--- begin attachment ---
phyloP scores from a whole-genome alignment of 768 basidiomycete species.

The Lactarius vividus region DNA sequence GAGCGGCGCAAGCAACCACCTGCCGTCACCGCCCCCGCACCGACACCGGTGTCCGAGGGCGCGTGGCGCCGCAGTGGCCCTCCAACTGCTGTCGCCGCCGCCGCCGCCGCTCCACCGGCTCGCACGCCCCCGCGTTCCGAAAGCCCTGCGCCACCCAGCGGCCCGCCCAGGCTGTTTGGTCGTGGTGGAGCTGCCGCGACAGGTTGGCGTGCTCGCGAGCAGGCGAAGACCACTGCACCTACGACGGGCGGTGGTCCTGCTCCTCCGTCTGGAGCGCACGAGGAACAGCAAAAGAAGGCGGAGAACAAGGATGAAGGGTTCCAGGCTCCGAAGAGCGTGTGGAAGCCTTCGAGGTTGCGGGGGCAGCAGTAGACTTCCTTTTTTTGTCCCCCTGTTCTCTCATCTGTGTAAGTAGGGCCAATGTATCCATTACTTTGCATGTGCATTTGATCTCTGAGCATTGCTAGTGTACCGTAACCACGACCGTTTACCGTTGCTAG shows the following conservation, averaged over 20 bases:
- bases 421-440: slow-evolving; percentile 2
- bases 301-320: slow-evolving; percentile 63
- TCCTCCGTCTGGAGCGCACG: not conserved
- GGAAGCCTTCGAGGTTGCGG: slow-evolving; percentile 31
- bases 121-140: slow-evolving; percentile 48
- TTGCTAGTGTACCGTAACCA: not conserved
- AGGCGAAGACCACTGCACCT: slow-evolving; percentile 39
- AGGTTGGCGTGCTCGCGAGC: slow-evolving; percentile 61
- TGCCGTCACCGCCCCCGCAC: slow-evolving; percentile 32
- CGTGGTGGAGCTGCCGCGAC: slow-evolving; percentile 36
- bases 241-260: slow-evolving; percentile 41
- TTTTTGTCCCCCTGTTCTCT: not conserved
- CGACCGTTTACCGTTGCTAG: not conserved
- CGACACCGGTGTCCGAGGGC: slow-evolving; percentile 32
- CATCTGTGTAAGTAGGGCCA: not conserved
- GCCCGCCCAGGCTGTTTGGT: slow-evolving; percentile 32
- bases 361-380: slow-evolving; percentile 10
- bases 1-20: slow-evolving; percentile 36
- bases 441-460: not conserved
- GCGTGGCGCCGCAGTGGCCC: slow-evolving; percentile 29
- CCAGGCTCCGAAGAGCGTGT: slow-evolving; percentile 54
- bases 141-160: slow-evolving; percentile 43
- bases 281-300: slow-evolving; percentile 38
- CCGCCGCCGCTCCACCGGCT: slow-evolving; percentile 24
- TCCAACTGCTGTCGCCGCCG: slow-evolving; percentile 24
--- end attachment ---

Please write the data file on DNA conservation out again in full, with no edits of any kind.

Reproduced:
phyloP scores from a whole-genome alignment of 768 basidiomycete species.

The Lactarius vividus region DNA sequence GAGCGGCGCAAGCAACCACCTGCCGTCACCGCCCCCGCACCGACACCGGTGTCCGAGGGCGCGTGGCGCCGCAGTGGCCCTCCAACTGCTGTCGCCGCCGCCGCCGCCGCTCCACCGGCTCGCACGCCCCCGCGTTCCGAAAGCCCTGCGCCACCCAGCGGCCCGCCCAGGCTGTTTGGTCGTGGTGGAGCTGCCGCGACAGGTTGGCGTGCTCGCGAGCAGGCGAAGACCACTGCACCTACGACGGGCGGTGGTCCTGCTCCTCCGTCTGGAGCGCACGAGGAACAGCAAAAGAAGGCGGAGAACAAGGATGAAGGGTTCCAGGCTCCGAAGAGCGTGTGGAAGCCTTCGAGGTTGCGGGGGCAGCAGTAGACTTCCTTTTTTTGTCCCCCTGTTCTCTCATCTGTGTAAGTAGGGCCAATGTATCCATTACTTTGCATGTGCATTTGATCTCTGAGCATTGCTAGTGTACCGTAACCACGACCGTTTACCGTTGCTAG shows the following conservation, averaged over 20 bases:
- bases 421-440: slow-evolving; percentile 2
- bases 301-320: slow-evolving; percentile 63
- TCCTCCGTCTGGAGCGCACG: not conserved
- GGAAGCCTTCGAGGTTGCGG: slow-evolving; percentile 31
- bases 121-140: slow-evolving; percentile 48
- TTGCTAGTGTACCGTAACCA: not conserved
- AGGCGAAGACCACTGCACCT: slow-evolving; percentile 39
- AGGTTGGCGTGCTCGCGAGC: slow-evolving; percentile 61
- TGCCGTCACCGCCCCCGCAC: slow-evolving; percentile 32
- CGTGGTGGAGCTGCCGCGAC: slow-evolving; percentile 36
- bases 241-260: slow-evolving; percentile 41
- TTTTTGTCCCCCTGTTCTCT: not conserved
- CGACCGTTTACCGTTGCTAG: not conserved
- CGACACCGGTGTCCGAGGGC: slow-evolving; percentile 32
- CATCTGTGTAAGTAGGGCCA: not conserved
- GCCCGCCCAGGCTGTTTGGT: slow-evolving; percentile 32
- bases 361-380: slow-evolving; percentile 10
- bases 1-20: slow-evolving; percentile 36
- bases 441-460: not conserved
- GCGTGGCGCCGCAGTGGCCC: slow-evolving; percentile 29
- CCAGGCTCCGAAGAGCGTGT: slow-evolving; percentile 54
- bases 141-160: slow-evolving; percentile 43
- bases 281-300: slow-evolving; percentile 38
- CCGCCGCCGCTCCACCGGCT: slow-evolving; percentile 24
- TCCAACTGCTGTCGCCGCCG: slow-evolving; percentile 24